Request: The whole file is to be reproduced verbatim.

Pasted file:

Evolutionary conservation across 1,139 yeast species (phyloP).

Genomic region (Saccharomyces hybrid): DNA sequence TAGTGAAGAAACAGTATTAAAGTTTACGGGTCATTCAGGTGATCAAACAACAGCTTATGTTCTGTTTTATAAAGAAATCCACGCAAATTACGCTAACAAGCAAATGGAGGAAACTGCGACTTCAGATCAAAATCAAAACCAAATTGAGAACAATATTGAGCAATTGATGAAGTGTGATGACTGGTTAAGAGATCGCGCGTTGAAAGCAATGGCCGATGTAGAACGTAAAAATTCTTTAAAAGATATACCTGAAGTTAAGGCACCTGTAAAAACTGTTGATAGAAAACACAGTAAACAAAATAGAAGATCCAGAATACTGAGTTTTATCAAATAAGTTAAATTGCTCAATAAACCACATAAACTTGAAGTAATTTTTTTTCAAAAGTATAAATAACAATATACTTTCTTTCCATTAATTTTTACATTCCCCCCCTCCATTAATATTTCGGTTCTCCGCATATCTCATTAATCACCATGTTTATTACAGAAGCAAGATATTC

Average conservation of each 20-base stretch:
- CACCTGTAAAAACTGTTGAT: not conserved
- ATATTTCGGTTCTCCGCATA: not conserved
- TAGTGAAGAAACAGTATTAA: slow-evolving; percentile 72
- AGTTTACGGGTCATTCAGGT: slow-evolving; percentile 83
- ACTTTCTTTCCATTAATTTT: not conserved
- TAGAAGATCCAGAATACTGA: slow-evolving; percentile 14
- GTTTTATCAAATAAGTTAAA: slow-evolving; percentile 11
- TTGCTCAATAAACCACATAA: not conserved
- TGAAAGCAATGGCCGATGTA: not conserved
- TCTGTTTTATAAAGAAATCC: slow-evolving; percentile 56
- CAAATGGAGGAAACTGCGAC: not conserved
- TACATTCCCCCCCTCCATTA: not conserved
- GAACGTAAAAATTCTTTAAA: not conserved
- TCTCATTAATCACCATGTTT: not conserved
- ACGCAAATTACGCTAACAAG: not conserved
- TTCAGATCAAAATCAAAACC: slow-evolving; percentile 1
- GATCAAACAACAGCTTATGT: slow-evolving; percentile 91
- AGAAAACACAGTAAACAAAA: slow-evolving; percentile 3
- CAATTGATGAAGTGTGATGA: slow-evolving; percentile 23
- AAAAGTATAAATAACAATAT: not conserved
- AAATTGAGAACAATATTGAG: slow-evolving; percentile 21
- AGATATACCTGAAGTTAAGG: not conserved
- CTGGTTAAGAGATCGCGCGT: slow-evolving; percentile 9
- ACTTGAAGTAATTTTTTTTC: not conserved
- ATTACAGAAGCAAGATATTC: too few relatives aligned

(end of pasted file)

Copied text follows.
Evolutionary conservation across 1,139 yeast species (phyloP).

Genomic region (Saccharomyces hybrid): DNA sequence TAGTGAAGAAACAGTATTAAAGTTTACGGGTCATTCAGGTGATCAAACAACAGCTTATGTTCTGTTTTATAAAGAAATCCACGCAAATTACGCTAACAAGCAAATGGAGGAAACTGCGACTTCAGATCAAAATCAAAACCAAATTGAGAACAATATTGAGCAATTGATGAAGTGTGATGACTGGTTAAGAGATCGCGCGTTGAAAGCAATGGCCGATGTAGAACGTAAAAATTCTTTAAAAGATATACCTGAAGTTAAGGCACCTGTAAAAACTGTTGATAGAAAACACAGTAAACAAAATAGAAGATCCAGAATACTGAGTTTTATCAAATAAGTTAAATTGCTCAATAAACCACATAAACTTGAAGTAATTTTTTTTCAAAAGTATAAATAACAATATACTTTCTTTCCATTAATTTTTACATTCCCCCCCTCCATTAATATTTCGGTTCTCCGCATATCTCATTAATCACCATGTTTATTACAGAAGCAAGATATTC

Average conservation of each 20-base stretch:
- CACCTGTAAAAACTGTTGAT: not conserved
- ATATTTCGGTTCTCCGCATA: not conserved
- TAGTGAAGAAACAGTATTAA: slow-evolving; percentile 72
- AGTTTACGGGTCATTCAGGT: slow-evolving; percentile 83
- ACTTTCTTTCCATTAATTTT: not conserved
- TAGAAGATCCAGAATACTGA: slow-evolving; percentile 14
- GTTTTATCAAATAAGTTAAA: slow-evolving; percentile 11
- TTGCTCAATAAACCACATAA: not conserved
- TGAAAGCAATGGCCGATGTA: not conserved
- TCTGTTTTATAAAGAAATCC: slow-evolving; percentile 56
- CAAATGGAGGAAACTGCGAC: not conserved
- TACATTCCCCCCCTCCATTA: not conserved
- GAACGTAAAAATTCTTTAAA: not conserved
- TCTCATTAATCACCATGTTT: not conserved
- ACGCAAATTACGCTAACAAG: not conserved
- TTCAGATCAAAATCAAAACC: slow-evolving; percentile 1
- GATCAAACAACAGCTTATGT: slow-evolving; percentile 91
- AGAAAACACAGTAAACAAAA: slow-evolving; percentile 3
- CAATTGATGAAGTGTGATGA: slow-evolving; percentile 23
- AAAAGTATAAATAACAATAT: not conserved
- AAATTGAGAACAATATTGAG: slow-evolving; percentile 21
- AGATATACCTGAAGTTAAGG: not conserved
- CTGGTTAAGAGATCGCGCGT: slow-evolving; percentile 9
- ACTTGAAGTAATTTTTTTTC: not conserved
- ATTACAGAAGCAAGATATTC: too few relatives aligned